Women’s Sports are Lame, Reinvent the Game

No one wants to watch two slow paced teams play a boring game that lacks electricity and excitement, but that is exactly what the WNBA and WUSA are.

Professional basketball and soccer are two wonderful sports to watch, as long as men are the ones playing. The WNBA and the WUSA are two leagues whose purposes were well intended, but whose product is garbage.


The WNBA finishes its seventh season this week with the Detroit Shock facing off against the Los Angles Sparks in the finals. As much of a story as the Finals are or could be, they are over shadowed by the fame of each team’s coach.


Shock coach Bill Laimbeer and Sparks coach Michael Cooper squared off three times in the late ’80s for the NBA title. Laimbeer was one of the Detroit Pistons’ “Bad Boys,” while Cooper played for the “Showtime” Los Angeles Lakers.


The WNBA has been around for seven years. Its teams have yet to form any rivalries, the league has as much parity as in a pickup basketball game and their games struggle to be aired on network television during the dog days of summer. The league’s average attendance hovers around 9,500 per game, leaving most NBA arenas, which seat around 17,000 half empty.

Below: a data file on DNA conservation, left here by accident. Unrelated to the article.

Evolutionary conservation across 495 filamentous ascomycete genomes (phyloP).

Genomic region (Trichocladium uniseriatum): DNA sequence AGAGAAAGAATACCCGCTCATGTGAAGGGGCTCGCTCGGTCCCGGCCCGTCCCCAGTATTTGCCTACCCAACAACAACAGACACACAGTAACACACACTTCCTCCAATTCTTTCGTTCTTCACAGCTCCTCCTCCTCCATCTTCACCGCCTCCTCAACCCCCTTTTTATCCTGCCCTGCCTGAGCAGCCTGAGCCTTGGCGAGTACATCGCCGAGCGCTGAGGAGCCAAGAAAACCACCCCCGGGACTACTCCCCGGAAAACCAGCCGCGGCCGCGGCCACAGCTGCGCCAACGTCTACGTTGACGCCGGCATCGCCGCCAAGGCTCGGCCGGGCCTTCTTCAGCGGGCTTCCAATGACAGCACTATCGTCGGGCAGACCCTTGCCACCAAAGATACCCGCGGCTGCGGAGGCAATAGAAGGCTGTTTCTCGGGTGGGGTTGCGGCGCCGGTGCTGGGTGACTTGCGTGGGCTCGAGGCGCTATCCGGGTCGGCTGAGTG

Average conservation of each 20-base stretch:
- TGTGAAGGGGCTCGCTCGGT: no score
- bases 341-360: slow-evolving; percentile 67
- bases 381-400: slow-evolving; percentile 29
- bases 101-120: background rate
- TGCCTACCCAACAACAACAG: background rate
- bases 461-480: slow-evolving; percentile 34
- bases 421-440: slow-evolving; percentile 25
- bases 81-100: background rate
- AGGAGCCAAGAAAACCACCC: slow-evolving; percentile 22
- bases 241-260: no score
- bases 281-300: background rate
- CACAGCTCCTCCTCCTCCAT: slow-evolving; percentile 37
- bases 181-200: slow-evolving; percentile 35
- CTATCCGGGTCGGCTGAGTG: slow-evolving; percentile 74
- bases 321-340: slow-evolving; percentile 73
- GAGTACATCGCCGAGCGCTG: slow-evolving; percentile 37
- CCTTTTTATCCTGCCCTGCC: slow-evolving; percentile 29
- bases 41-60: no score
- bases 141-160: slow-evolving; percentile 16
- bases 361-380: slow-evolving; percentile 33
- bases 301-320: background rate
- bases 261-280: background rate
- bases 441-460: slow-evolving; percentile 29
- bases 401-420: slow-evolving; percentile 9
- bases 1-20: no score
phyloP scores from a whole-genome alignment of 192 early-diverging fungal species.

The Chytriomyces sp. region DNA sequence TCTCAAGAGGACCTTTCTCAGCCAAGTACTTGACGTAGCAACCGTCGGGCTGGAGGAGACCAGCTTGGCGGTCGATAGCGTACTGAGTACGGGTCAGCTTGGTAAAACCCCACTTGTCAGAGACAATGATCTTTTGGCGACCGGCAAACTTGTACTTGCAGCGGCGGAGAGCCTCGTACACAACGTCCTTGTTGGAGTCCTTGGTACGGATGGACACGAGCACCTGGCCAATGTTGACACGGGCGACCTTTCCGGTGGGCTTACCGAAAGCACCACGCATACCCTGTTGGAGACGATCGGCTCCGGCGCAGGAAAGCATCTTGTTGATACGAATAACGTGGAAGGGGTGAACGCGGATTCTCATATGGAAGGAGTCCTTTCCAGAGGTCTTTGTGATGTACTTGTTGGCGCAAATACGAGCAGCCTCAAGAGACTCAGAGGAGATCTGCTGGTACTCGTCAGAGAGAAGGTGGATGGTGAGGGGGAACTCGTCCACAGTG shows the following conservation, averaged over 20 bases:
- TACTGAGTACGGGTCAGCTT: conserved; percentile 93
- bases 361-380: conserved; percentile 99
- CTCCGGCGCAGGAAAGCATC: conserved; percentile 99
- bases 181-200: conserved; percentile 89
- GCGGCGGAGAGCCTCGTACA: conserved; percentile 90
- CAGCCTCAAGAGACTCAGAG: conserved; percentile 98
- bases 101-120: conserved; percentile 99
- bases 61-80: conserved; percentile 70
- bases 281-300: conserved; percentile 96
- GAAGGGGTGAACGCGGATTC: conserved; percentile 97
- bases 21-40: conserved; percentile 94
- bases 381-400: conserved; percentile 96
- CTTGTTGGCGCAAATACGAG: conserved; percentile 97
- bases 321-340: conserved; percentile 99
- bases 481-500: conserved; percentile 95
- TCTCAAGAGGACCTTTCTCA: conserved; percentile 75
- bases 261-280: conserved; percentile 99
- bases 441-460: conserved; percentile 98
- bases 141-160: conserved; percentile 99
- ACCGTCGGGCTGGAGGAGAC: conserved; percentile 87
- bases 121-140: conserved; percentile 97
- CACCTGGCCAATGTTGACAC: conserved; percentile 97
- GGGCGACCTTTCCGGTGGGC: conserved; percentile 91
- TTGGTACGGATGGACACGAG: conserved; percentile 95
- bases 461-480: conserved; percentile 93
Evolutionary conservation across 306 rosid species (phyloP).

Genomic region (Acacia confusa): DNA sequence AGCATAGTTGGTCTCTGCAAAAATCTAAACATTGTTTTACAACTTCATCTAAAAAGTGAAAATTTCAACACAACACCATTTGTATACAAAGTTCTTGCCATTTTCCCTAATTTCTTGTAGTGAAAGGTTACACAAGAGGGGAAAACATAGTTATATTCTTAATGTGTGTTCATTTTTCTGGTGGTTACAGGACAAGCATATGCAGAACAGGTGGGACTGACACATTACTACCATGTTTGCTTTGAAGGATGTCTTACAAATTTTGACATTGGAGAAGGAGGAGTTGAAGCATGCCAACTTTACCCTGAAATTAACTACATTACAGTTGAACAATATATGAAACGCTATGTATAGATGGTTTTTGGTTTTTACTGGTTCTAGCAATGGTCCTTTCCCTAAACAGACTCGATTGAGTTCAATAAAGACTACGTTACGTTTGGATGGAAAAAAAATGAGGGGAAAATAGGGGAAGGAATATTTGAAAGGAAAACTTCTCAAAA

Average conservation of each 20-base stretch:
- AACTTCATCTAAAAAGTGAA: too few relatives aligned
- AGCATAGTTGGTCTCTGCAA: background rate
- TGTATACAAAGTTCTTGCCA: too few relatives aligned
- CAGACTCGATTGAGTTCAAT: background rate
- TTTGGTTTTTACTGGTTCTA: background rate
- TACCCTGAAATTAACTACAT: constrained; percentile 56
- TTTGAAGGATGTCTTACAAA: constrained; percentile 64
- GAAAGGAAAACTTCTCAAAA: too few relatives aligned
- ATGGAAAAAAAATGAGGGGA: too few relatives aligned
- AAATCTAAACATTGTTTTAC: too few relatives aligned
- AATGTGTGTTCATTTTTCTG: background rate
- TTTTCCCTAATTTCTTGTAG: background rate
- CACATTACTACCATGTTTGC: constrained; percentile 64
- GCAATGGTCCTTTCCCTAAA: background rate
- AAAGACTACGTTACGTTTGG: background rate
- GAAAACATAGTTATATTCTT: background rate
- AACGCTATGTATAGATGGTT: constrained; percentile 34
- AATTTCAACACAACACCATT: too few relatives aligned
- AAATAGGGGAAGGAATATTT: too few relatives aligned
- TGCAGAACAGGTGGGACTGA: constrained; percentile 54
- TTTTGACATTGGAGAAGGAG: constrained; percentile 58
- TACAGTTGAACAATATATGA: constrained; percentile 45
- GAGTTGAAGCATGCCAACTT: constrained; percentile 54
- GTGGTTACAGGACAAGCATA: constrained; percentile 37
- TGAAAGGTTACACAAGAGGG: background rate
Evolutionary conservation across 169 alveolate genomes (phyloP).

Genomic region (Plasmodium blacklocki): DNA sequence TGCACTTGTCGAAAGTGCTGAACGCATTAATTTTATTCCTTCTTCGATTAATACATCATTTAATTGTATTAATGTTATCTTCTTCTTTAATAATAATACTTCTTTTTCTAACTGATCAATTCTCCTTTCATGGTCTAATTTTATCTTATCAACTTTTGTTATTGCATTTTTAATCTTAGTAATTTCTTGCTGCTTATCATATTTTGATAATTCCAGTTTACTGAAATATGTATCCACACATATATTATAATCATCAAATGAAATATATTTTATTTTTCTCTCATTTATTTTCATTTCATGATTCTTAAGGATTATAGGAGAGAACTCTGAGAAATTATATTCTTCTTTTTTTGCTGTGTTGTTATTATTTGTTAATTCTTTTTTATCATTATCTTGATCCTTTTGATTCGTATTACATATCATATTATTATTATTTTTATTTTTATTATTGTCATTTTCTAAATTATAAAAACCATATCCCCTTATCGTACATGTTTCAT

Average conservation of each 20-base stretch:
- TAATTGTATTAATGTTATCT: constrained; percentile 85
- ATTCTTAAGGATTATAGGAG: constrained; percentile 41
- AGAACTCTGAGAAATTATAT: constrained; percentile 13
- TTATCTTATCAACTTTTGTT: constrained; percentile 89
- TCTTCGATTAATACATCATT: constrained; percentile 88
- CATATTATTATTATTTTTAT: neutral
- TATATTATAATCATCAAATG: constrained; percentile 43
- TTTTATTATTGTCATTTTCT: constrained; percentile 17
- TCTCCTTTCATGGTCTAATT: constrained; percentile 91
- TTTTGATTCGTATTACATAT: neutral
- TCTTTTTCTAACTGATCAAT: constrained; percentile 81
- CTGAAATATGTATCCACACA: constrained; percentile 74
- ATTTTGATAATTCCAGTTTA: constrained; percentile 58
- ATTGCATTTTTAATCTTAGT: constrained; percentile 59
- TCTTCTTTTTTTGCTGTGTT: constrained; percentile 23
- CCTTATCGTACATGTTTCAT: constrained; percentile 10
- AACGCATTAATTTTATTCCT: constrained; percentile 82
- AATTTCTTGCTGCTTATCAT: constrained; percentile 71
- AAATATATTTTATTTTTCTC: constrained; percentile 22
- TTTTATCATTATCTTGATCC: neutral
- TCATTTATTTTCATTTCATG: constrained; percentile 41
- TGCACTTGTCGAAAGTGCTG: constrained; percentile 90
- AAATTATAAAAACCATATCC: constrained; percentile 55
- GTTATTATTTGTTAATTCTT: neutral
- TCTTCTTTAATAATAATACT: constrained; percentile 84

For crying out loud, the league is in such trouble that its biggest star, Lisa Leslie, who is a towering 6-foot-5, can hardly dunk a basketball.


One of the up and coming talents in the league, Cheryl Ford, is known more for her famous father, Karl Malone, than her basketball abilities and the Connecticut Sun play in a casino.


The WUSA and women’s soccer in general is in even more trouble. The Women’s World Cup starts Saturday and millions of soccer fans around the country — and the world for that matter — do not even know the World Cup starts in less than a week.


As much attention as the 1999 World Cup brought to uneducated soccer fans in America, it didn’t even garner the attention of my editor who didn’t know what the heck WUSA stood for.


Soccer is a beautiful game, which I have loved and played since I was four years old, but I would have never known about the Founders Cup, which is awarded to the WUSA league champion, if I was not looking for something to read on ESPN.com late one night.


The problem with the two leagues is that they are trying to survive with their product too spread out. If both leagues contract a couple of teams, improve their visibility to the American public, and not format their game directly from their male counterparts they could make a fan out of not only me but millions of people around the world.


Don’t get me wrong; there are millions of women who are excellent athletes.


There just aren’t any professional leagues fit for them to play in.


Will Brown, 18, is a sophomore broadcast journalism student from Rockledge. He can be reached at willbitsgood48@aol.com.